It Happens! From the September Issue

Annie Bolling, Photo by Andrew Ryback Photography

We all make mistakes. But horse people, as a group, aren’t always the best at handling them. So TPH reached out to some top riders to share their own show ring bloopers to prove, once and for all, that mistakes really do happen to the best of us!

Annie Bolling

“My children’s jumper, a black mare, was very special. I had a super year on her—we had done the inaugural Children’s Jumper team event in Georgia, and had an overall great season so we felt really positive about going to Children’s Jumper Finals at Washington.

She had never stopped in her entire life and she was never spooky. But we cantered up to the first jump and she said, ‘No, thank you.’ Nothing like that had happened before with her—she was just so reliable. So I cantered back up to the jump again, and she said, ‘No, thank you,’ again, and that was it.

We had all these expectations and had spent all this money to get to Washington from south Alabama, and my trainer had come up that year. I think that was a really valuable lesson because I was there taking care of my horse. I went back to the barn, I iced her legs, put her back on the truck to Prince George’s, and it was kind of an ‘Oh, well’ moment.

I was lucky to have parents and a trainer that weren’t going to dwell on it. Horses have a mind of their own. It’s a moment I will never forget— I went all the way to Washington for one class and didn’t get over the first jump.”

Colleen Brombach

Shawn McMillen Photography

“A couple of years ago I was showing a horse that was difficult. The handy was the first round of the day. The course started with a trot fence at the top of the ring. He warmed up really well, so I had a little hope that it might go okay.

When I went too slow to the trot jump, he leaned on the bit…and dragged me over the trot fence. At that point I knew I was in big trouble and was going to struggle with control the whole way around. If we made it all the way around. He dragged me to and over jump two.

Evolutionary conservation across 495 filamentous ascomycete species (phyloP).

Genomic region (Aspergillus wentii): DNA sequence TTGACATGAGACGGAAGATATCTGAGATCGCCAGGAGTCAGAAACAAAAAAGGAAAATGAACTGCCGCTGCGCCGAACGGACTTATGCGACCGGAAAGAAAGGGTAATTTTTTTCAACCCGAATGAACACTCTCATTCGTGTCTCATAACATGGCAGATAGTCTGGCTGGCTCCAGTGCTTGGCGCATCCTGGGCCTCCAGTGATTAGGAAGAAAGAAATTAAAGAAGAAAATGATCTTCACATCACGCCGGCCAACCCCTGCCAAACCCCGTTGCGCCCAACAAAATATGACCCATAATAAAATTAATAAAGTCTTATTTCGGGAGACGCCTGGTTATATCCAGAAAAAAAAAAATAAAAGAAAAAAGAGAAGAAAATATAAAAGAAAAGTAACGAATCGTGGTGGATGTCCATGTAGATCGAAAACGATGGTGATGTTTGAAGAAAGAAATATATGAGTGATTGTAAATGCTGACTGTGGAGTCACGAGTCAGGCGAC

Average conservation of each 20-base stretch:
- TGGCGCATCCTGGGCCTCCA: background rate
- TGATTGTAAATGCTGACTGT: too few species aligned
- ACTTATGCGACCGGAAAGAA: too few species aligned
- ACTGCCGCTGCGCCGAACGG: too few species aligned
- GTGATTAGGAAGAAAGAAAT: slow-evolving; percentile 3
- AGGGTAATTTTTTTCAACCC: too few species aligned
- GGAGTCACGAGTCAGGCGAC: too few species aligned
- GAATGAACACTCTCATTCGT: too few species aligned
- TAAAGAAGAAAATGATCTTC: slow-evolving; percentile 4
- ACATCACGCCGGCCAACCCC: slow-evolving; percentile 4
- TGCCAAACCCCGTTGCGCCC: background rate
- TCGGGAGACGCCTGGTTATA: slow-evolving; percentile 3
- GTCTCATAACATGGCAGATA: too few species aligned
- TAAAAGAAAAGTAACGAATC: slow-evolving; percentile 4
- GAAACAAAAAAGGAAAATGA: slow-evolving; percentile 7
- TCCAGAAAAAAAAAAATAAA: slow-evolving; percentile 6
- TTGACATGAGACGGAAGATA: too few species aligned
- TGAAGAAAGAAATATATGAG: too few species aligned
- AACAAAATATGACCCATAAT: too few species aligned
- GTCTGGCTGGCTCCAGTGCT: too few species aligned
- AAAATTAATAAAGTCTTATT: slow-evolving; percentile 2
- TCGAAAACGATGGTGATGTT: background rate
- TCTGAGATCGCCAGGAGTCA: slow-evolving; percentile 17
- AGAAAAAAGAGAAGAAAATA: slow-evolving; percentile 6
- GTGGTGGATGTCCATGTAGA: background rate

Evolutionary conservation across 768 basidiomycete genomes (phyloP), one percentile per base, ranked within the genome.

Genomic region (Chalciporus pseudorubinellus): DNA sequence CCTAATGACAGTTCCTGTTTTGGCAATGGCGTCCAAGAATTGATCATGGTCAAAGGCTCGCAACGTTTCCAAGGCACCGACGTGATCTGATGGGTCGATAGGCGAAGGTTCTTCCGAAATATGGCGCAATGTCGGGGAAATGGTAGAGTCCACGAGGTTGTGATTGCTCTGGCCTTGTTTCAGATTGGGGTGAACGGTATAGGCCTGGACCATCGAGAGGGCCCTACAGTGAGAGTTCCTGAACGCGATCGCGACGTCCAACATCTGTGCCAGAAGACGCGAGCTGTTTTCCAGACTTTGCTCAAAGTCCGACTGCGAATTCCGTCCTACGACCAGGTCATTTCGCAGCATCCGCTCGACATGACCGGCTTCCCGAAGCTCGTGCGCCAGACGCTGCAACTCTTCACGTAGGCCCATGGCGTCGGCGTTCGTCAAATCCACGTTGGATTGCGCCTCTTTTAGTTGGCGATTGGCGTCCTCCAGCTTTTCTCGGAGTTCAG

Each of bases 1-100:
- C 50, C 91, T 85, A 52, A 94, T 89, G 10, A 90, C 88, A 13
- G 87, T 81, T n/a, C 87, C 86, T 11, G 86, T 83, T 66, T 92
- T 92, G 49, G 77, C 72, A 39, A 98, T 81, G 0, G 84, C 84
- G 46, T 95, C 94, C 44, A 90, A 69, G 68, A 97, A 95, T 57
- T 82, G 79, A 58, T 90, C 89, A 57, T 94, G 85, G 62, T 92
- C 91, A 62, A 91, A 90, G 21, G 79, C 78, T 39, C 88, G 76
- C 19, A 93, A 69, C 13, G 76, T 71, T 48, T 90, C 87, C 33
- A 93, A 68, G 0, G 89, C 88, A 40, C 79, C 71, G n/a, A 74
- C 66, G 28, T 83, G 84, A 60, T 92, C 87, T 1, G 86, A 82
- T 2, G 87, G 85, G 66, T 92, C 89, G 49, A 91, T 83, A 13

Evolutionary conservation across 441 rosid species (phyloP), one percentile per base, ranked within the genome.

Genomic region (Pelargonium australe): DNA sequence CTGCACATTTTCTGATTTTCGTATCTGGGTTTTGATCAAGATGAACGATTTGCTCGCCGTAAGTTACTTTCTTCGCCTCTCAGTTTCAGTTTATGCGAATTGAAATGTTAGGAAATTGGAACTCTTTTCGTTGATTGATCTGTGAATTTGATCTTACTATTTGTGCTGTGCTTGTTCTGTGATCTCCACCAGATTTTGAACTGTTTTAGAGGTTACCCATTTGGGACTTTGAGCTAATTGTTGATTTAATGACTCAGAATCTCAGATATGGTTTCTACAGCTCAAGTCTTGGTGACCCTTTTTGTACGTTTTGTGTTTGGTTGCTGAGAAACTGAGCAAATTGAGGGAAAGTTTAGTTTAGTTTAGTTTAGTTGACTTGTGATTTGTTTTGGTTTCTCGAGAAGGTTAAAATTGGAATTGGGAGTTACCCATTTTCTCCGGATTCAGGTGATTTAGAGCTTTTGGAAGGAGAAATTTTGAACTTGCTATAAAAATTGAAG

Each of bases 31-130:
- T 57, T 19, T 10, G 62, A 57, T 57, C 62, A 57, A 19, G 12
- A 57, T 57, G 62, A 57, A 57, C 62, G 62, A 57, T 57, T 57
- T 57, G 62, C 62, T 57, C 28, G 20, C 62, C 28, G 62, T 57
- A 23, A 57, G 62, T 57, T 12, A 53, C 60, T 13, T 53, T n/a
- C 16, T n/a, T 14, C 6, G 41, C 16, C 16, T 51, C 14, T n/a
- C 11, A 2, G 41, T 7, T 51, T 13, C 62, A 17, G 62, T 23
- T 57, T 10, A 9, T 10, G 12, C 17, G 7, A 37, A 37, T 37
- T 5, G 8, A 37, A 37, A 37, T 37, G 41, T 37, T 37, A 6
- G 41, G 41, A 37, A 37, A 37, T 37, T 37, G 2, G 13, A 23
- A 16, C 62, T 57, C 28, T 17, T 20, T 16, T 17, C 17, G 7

Heading to jump three, I just tried to hang on. Jump three to four was a bending line to the right and when this horse stopped he would go left. He jumped three and started to run to four, and that’s when I knew it was all over. We were a stride away from jump four and he slammed the breaks on and ducked left, pitching me off and into the standard [and] I caught my leg on the jump cup.

Twenty stitches later, I was back at the horse show, buying a new pair of breeches.”

Sarah Maslin Nir

Sarah Scott Photography

“I was about to compete my young green horse in the Hampton Classic, the first time I moved him up to the three-foot. We were so ready. So, the day before, we took a nice, relaxing trail ride.

I had to open a gate so I dismounted and I climbed up the gate to get back on…and a horse fly bit him on the rear right as I swung my leg over. I got on to thin air. Knocked myself out on the ground and he stood over me, sniffing me until I came to.

And that was the end of my Hampton Classic dreams for that young horse.”

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